It’s what makes us South African’s so unique. It’s what we are known for; it’s what we do. Quitting is never an option.
Western Cape, South Africa – South African cricket sensation Lungisani “Lungi” Ngidi embodies the very essence of the saying, ‘success favours those willing to work hard for it.’
Growing up in Kloof, Durban, on the premises of Kloof Junior Primary School with his parents, a domestic worker and a member of the school’s maintenance staff at the time, Lungi was determined to follow in the footsteps of cricketing legend Makhaya Ntini.
“When I was seven, I was sitting on the embankment of the school’s cricket field watching a ‘Dads and Lads’ game when someone asked me to join in, setting in motion my career to date.”
Lungi’s dedication won him bursaries at Kloof Primary School, Highbury in Hillcrest, Hilton College, the University of Pretoria and a rightful place as part of the national cricket team.
“My journey started with humble beginnings. I don’t come from a place of wealth, and that has become the motivation that I needed. As the breadwinner in my household, it has been pushing me since the very first day to offer my family a better life.”
Lungi is featured in the third visual collaboration series by Three Ships Whisky, celebrating exceptional South Africans. He has crafted a future for himself despite many obstacles, and similar to the globally award-winning Three Ships Whisky proved that circumstance is never the deciding factor of turning a dream into a reality.
“I’m not an overnight sensation and definitely not merely lucky. Mastering the art of fast bowling was a slow and repetitive process. It’s about repeating the same action over and over, again and again. Talent can only take you so far, but hard work combined with talent can take you to the top.”
And this very sentiment is something Three Ships Master Distiller, Andy Watts, can relate to. A professional cricketer -turned-whisky maker might not have been a natural transition. However, Andy noted the opportunity. Through hard work and an uncompromising spirit of a belief that South Africa can make the World’s Best Whiskies, he set out to establish the South African whisky industry, with pride.
Lungi says representing South Africa has always been a dream.
“I still remember that very first day I played for South Africa when I was 15 years old. I was short of breath; my legs felt like jelly. It was an incredibly emotional moment for me. It still happens to this day – the goosebumps are still there! It really is a privilege to represent my country, and I can only imagine how Andy felt when he won that first Global Award for the proudly South African whisky when the world wasn’t even ready to accept us as a whisky-making country yet. It’s what we strive for when we excel at our profession – to be the best and not to allow our current environment to determine where we are going in the future.”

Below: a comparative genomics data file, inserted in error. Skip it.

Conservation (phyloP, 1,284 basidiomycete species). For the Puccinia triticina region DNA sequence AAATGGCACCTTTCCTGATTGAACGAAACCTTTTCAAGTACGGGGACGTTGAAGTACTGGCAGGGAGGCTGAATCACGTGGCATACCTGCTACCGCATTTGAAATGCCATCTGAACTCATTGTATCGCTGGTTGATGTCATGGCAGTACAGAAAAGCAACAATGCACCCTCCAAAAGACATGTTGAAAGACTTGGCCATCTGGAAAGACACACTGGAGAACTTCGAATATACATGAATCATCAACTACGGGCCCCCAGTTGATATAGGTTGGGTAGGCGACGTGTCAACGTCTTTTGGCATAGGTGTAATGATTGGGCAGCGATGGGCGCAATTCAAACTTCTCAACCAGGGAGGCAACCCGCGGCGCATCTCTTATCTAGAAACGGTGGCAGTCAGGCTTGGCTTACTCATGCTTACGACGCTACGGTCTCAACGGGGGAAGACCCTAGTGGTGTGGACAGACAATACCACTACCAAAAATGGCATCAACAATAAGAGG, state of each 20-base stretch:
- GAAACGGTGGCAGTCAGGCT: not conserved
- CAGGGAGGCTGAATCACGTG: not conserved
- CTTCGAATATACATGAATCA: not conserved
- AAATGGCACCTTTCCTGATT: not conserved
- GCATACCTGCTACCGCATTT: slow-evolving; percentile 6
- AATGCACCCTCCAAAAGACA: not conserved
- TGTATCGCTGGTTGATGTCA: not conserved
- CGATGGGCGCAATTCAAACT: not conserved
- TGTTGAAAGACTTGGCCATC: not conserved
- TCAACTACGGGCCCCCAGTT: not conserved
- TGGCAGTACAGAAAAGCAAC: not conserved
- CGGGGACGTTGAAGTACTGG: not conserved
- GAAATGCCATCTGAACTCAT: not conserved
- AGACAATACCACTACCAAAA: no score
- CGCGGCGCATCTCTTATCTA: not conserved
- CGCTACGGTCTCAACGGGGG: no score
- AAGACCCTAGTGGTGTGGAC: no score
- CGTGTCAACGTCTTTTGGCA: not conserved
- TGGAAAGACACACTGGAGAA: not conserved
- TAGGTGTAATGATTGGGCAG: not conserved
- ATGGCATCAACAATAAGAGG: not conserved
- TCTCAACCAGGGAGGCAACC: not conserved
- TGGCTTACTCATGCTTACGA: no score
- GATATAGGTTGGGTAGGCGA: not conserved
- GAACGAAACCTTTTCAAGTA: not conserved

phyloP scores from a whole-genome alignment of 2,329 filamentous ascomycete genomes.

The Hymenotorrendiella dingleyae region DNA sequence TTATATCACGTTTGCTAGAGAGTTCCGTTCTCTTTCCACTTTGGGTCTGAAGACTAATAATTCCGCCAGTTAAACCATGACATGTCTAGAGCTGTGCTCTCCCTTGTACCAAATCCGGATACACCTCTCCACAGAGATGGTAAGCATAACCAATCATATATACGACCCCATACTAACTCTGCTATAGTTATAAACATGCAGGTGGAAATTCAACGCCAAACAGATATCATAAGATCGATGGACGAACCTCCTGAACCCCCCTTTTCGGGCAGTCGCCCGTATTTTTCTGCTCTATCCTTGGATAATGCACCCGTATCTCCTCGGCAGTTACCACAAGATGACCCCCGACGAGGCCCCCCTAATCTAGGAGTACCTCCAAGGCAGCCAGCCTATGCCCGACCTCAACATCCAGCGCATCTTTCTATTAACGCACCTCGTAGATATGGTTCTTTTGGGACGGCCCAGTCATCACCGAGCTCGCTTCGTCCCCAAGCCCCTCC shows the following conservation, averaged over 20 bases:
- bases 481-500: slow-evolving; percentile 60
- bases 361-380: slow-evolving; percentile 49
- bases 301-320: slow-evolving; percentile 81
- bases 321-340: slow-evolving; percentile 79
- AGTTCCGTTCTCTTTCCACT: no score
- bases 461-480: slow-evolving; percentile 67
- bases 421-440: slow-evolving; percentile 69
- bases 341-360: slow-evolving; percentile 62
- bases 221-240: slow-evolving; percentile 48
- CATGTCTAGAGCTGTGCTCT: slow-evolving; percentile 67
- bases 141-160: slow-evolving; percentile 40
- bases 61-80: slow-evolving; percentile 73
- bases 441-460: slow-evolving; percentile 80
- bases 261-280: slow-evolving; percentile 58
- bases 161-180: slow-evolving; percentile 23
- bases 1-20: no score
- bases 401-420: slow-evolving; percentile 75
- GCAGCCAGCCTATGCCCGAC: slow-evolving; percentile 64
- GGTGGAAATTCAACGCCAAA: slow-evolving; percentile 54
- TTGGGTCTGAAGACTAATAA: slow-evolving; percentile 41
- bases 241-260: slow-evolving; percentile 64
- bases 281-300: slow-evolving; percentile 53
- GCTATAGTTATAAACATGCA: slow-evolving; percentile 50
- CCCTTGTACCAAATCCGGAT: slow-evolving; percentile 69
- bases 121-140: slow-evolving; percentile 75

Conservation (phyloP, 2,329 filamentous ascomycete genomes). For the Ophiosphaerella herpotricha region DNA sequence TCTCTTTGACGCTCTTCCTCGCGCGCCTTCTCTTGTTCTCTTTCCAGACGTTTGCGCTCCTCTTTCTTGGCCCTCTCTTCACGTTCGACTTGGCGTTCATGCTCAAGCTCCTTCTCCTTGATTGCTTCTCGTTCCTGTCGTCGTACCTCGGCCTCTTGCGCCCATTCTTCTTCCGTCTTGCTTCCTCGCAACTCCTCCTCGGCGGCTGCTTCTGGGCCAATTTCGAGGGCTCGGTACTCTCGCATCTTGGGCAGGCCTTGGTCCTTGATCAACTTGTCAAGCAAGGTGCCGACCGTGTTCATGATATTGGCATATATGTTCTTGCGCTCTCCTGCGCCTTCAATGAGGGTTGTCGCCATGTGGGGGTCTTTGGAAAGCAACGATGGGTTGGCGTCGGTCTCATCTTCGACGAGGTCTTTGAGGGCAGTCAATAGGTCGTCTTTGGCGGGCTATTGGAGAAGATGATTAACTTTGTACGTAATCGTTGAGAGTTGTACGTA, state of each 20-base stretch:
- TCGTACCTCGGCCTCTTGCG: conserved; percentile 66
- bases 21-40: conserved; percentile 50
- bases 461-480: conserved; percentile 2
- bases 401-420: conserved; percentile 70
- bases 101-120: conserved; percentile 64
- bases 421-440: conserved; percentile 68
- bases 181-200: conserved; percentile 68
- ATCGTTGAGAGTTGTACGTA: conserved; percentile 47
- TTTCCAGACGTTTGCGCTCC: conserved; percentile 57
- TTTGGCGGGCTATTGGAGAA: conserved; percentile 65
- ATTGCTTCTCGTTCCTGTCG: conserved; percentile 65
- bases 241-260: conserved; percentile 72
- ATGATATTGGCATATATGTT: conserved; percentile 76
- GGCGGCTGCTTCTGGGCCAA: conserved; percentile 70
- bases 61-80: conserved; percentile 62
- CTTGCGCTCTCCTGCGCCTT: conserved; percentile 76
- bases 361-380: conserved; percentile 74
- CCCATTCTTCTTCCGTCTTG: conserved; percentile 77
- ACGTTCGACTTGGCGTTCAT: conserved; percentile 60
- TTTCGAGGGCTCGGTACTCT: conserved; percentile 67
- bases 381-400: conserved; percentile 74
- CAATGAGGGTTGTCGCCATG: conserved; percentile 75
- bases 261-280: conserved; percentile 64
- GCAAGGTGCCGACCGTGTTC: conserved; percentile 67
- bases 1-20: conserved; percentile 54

Lungi says that winning is so much better when you’ve had several challenges to overcome to get there.
“It’s what makes us South African’s so unique. It’s what we are known for; it’s what we do. Quitting is never an option.”
In making whisky in South Africa, Andy too had to face many obstacles along the way. With no neighbouring distillery to ask for advice, and whisky requiring a minimum of three years in cask to be called a whisky, there wasn’t a lot of time to make mistakes.
However, he persevered and established many firsts for the South African Whisky industry, defying the odds that making whisky was reserved for only a select few countries. At Africa’s only commercial whisky distillery, The James Sedgwick Distillery in Wellington, Andy crafts whiskies that make South Africans proud and take centre stage at all the major international whisky competitions.
Lungi’s inspiring story brings the collaboration series of Three Ships Whisky featuring several inspirational and tenacious South Africans digitally, to life. The Made Exceptional. Made Here campaign visually portrays the story of Three Ships Whisky’s success coming from a country that in the traditional sense was never destined to make whisky and to celebrate those South Africans that with a sense of pride dared to do things differently.